Camelot is, quite simply, King Arthur’s castle. It is sometimes referred to as the place where chivalry was born.
In ‘A Gift for Griddle’, the royal calendar is located on Salisburny Plain. The calendar is clearly Stonehenge, which (in our world) is on Salisbury Plain in Wiltshire. Historians and archaeologists have been arguing for centuries about the true purpose of Stonehenge, which has been standing since prehistoric times. One of the popular theories is that it is, indeed, a calendar of some kind; supporters of this theory note that the sun sets between two of the megaliths on midsummer’s day. Other popular theories are that Stonehenge was a sacred burial ground or astronomical observatory. Stonehenge’s only direct link to Arthurian legend is the idea that it was constructed by Merlin, the megaliths being a tribe of evil Irish giants whom he had turned to stone.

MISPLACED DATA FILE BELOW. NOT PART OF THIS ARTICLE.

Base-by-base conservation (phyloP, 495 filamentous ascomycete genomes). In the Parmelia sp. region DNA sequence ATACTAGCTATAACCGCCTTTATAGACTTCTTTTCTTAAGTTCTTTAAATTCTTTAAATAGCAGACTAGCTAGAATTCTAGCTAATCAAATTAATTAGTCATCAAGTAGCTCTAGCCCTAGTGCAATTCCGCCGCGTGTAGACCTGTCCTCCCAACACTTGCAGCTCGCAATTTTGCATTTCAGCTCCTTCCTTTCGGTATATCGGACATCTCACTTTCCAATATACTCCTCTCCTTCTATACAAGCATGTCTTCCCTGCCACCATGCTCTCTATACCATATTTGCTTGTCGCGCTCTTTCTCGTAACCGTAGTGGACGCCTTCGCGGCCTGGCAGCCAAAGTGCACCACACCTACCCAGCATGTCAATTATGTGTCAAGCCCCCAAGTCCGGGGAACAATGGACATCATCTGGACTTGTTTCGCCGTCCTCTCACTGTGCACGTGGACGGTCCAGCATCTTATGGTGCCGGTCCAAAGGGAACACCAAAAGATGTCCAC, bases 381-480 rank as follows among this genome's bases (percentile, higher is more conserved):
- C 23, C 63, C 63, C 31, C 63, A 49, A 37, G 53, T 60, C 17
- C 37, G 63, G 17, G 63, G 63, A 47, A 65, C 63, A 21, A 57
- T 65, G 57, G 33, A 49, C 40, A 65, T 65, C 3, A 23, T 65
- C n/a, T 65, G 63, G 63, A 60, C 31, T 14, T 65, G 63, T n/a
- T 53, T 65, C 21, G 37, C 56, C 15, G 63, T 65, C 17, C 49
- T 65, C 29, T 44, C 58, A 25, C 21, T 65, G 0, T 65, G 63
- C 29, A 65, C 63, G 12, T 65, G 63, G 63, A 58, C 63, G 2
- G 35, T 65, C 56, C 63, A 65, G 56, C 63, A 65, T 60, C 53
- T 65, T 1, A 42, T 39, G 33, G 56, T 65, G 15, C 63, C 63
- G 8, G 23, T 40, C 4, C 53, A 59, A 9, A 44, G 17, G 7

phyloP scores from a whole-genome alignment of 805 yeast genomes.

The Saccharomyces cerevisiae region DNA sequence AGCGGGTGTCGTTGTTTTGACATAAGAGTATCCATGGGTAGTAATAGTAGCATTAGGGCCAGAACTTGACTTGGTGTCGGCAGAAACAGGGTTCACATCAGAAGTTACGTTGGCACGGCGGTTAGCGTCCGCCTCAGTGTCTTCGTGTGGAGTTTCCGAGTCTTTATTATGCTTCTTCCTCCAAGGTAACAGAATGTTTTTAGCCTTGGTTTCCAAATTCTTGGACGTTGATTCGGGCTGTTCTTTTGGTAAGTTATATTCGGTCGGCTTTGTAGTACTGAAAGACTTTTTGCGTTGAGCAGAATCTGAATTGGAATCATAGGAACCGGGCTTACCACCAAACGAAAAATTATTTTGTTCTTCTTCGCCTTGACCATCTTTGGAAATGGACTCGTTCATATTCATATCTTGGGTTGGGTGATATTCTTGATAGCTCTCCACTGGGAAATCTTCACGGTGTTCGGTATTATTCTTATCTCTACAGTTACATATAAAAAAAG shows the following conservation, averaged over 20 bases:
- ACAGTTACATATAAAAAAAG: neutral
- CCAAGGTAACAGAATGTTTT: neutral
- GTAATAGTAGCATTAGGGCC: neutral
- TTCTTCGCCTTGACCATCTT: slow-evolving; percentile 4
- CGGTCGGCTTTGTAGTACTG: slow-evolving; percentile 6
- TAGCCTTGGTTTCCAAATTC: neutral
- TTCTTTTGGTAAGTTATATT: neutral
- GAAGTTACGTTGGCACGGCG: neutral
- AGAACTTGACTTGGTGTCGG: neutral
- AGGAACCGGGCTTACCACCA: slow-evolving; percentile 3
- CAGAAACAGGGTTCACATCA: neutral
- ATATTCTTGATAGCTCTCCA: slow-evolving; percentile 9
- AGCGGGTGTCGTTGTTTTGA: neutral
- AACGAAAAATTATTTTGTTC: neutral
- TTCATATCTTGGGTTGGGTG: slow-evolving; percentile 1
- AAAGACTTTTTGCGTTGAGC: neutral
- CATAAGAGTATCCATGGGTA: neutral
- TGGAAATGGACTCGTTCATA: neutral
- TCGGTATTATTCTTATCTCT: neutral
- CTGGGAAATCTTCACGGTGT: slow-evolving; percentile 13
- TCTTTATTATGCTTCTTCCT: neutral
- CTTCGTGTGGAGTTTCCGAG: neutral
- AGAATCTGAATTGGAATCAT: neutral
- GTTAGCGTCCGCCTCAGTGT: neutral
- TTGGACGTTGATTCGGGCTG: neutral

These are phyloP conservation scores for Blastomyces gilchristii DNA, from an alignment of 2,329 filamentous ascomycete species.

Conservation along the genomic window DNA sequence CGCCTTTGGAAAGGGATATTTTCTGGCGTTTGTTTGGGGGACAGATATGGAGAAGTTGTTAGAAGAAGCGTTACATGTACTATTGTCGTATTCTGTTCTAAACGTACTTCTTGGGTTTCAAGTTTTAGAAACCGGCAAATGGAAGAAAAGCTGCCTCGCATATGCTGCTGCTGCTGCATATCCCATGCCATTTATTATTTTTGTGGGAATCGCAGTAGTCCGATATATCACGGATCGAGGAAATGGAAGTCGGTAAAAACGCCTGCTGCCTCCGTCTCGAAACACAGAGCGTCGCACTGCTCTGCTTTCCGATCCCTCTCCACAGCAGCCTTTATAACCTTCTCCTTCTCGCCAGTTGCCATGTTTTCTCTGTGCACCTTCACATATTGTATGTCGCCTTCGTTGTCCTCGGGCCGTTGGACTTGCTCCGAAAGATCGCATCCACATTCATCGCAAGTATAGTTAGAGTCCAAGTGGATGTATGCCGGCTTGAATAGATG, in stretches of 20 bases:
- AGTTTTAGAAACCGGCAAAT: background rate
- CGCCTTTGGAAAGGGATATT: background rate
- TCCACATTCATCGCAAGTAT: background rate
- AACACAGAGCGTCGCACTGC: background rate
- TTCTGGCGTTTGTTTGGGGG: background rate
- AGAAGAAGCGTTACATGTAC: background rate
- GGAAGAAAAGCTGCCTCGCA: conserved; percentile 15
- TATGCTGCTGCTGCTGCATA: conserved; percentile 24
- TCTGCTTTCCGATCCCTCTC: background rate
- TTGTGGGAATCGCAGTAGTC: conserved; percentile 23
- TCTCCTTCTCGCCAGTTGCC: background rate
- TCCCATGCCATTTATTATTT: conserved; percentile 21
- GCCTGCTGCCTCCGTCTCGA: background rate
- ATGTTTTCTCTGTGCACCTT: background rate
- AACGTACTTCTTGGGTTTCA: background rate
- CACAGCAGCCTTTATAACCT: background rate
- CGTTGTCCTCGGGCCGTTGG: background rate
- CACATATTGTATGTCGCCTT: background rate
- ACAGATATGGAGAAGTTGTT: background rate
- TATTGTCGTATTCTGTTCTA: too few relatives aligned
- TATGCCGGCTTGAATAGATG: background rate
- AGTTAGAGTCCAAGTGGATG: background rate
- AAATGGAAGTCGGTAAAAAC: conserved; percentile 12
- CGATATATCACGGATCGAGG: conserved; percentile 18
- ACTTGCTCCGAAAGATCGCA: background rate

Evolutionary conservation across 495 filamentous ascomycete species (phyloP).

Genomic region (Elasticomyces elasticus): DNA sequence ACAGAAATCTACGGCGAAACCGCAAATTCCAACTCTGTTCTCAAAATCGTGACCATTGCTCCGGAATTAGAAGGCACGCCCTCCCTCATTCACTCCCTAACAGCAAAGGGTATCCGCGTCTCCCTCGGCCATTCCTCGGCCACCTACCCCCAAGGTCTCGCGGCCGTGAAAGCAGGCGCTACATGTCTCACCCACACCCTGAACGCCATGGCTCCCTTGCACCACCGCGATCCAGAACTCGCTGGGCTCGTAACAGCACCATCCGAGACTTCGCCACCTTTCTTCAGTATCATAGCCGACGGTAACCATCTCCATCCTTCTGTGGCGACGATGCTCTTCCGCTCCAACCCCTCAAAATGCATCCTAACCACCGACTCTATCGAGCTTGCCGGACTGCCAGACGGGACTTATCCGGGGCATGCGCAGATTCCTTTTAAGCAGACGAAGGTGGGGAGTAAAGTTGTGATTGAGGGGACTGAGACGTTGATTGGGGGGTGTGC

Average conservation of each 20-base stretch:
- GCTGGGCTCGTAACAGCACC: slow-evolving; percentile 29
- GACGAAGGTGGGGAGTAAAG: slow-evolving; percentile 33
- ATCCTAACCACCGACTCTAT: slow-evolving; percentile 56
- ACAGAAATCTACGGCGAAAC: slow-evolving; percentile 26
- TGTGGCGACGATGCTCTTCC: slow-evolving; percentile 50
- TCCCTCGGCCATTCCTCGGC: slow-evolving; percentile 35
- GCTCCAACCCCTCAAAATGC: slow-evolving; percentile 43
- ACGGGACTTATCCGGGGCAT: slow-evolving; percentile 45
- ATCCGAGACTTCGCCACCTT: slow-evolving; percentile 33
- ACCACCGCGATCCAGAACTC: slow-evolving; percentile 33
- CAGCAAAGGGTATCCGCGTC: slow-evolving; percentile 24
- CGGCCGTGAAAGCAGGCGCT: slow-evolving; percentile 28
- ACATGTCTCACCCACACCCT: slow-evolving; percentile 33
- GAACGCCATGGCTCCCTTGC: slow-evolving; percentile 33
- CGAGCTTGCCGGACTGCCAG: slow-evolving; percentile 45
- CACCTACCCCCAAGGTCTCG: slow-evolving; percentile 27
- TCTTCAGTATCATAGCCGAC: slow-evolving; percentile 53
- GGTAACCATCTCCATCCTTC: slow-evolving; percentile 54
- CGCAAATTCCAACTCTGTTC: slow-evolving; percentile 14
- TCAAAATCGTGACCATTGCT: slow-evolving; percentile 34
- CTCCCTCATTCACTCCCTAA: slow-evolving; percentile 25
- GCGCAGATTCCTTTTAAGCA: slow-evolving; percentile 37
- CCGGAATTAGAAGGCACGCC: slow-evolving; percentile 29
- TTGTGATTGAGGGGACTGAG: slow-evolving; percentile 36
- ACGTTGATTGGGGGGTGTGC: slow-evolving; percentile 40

This is the legendary island to which King Arthur was taken after his final battle; supposedly he will return from there to lead us when we are most in need of him (I can’t imagine what he’s waiting for!). The island is inhabited by the mysterious Ladies of Avalon, who may even have forged Excalibur and given it to the Lady of the Lake. Avalon first crops up in Blazing Dragons when Sir Loungelot mentions it in ‘Shamrocks and Shenanigans’, apparently as some kind of holiday resort or spa. We finally get to see Avalon in ‘Seven Dragon Sins’, when Flicker and the Knights of the Square Table visit the island and have their wishes granted by a wishing well. Avalon is described here as ‘an enchanted place with magic powers’ and a sign proclaims it to be ‘Paradise’.